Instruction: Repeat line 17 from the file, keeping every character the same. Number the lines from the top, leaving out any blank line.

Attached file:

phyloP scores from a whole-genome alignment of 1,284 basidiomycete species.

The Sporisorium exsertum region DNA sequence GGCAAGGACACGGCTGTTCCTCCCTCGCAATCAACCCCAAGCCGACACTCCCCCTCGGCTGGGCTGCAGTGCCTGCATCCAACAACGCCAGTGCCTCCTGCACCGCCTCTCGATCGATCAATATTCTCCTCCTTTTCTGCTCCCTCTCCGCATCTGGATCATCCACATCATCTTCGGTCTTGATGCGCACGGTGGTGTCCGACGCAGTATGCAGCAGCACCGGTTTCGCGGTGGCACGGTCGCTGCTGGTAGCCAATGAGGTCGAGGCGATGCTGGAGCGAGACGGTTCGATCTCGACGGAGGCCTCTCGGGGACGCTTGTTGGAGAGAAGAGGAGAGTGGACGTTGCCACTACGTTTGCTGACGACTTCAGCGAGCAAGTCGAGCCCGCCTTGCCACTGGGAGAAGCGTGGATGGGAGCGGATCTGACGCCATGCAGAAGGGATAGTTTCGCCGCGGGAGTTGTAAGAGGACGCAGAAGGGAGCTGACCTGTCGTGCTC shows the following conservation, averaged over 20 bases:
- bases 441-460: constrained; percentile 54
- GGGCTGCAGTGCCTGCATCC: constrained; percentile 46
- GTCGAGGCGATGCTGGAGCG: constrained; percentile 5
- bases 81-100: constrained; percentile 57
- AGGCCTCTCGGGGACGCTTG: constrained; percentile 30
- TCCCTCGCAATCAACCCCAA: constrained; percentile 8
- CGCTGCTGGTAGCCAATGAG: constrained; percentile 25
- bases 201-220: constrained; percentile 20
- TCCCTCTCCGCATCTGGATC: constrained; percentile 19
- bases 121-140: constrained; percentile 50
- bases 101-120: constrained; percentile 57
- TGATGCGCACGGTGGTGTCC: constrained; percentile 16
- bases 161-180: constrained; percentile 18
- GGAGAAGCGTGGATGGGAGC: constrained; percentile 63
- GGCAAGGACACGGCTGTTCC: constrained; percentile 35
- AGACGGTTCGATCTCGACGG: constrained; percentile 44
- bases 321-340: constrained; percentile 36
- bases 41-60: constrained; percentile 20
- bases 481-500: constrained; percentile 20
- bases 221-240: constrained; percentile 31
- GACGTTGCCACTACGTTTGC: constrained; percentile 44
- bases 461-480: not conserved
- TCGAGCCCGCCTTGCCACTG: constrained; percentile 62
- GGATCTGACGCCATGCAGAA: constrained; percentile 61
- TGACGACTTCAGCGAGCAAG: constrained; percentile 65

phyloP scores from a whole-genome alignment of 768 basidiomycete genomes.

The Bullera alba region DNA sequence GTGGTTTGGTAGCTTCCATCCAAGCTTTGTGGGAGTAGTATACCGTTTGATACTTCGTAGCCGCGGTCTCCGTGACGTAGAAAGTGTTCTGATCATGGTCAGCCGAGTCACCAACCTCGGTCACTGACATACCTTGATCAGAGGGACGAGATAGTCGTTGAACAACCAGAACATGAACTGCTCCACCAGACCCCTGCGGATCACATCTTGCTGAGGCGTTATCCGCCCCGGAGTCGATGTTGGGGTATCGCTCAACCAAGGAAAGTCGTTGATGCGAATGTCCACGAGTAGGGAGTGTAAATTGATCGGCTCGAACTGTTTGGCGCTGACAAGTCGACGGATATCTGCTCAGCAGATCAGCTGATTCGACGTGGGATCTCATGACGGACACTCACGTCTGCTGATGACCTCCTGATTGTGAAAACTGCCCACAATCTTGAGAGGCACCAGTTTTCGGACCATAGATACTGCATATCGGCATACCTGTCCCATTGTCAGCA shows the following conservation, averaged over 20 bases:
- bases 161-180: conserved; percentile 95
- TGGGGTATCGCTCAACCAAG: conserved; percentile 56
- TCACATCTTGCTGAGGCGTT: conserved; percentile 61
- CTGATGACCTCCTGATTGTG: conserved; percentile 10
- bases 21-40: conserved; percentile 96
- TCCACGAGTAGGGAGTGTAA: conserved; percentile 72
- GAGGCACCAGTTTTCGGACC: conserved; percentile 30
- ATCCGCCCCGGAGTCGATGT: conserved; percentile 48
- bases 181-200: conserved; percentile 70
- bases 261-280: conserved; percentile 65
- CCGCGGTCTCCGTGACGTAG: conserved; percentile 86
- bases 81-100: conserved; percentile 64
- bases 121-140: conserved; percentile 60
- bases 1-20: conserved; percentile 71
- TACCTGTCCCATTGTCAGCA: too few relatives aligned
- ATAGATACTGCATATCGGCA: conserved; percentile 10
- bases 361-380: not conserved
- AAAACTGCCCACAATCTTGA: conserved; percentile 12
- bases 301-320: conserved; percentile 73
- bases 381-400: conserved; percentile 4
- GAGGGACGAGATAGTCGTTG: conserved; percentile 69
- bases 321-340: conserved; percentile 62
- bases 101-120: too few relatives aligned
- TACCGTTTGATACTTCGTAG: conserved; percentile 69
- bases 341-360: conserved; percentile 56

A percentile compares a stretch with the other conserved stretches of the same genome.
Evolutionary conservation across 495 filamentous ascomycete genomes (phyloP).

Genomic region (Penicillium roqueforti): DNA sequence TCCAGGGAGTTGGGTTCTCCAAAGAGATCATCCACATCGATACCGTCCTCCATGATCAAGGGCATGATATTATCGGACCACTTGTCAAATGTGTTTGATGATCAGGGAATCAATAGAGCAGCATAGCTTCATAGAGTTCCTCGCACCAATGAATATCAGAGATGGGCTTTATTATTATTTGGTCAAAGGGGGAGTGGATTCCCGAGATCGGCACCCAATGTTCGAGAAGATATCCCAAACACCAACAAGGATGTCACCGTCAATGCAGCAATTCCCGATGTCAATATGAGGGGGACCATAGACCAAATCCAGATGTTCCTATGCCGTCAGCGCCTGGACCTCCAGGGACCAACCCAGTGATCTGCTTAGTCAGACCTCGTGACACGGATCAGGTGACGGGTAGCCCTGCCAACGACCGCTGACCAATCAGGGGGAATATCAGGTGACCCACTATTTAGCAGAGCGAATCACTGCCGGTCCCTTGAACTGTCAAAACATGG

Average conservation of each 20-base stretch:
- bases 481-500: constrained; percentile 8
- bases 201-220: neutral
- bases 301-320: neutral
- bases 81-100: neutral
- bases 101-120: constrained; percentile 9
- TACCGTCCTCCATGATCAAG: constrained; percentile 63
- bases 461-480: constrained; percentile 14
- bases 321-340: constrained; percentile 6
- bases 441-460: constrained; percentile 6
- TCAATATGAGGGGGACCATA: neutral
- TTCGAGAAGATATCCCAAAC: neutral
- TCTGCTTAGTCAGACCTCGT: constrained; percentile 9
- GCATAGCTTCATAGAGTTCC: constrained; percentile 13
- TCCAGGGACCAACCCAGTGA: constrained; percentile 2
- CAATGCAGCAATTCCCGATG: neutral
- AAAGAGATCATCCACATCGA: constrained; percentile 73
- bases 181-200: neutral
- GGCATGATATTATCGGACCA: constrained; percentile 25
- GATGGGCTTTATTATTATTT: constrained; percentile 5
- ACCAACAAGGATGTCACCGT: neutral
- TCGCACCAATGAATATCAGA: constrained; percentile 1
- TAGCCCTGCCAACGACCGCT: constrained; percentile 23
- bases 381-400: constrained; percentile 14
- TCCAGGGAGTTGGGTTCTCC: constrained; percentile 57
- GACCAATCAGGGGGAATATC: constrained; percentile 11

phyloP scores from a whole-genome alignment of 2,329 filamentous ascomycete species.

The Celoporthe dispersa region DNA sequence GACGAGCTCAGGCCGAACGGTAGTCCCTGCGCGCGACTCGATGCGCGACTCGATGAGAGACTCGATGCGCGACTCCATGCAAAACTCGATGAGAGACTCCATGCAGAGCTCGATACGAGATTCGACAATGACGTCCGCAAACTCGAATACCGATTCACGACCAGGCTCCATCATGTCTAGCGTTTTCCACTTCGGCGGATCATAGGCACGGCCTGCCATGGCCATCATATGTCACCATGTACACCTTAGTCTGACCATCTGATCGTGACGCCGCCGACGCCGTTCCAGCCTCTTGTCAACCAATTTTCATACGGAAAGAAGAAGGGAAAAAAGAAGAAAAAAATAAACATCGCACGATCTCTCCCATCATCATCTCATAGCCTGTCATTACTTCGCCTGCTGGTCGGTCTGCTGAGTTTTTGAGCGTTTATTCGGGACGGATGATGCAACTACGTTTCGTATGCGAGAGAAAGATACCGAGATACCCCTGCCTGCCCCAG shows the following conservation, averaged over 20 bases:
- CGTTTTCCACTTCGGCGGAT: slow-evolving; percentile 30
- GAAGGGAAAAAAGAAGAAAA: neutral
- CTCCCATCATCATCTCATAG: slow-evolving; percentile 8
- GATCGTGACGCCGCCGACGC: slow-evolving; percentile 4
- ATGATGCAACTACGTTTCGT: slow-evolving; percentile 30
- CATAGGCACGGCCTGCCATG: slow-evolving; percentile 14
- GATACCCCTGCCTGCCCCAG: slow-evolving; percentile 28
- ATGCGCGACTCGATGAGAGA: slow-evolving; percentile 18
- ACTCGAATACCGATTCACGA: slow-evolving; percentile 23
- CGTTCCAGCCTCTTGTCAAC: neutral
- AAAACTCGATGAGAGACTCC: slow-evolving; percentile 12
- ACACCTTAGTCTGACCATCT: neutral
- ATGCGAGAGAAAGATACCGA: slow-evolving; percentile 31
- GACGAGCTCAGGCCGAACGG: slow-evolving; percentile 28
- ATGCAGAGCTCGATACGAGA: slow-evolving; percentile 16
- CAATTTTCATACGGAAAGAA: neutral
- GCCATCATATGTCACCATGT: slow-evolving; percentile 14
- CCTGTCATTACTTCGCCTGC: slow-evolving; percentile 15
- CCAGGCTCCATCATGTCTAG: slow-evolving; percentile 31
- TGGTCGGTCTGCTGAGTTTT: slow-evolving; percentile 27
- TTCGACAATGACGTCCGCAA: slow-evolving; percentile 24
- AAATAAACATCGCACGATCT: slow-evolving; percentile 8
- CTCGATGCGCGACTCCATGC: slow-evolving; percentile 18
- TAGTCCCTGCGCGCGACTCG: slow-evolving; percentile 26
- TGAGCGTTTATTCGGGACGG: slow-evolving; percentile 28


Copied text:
- GGCAAGGACACGGCTGTTCC: constrained; percentile 35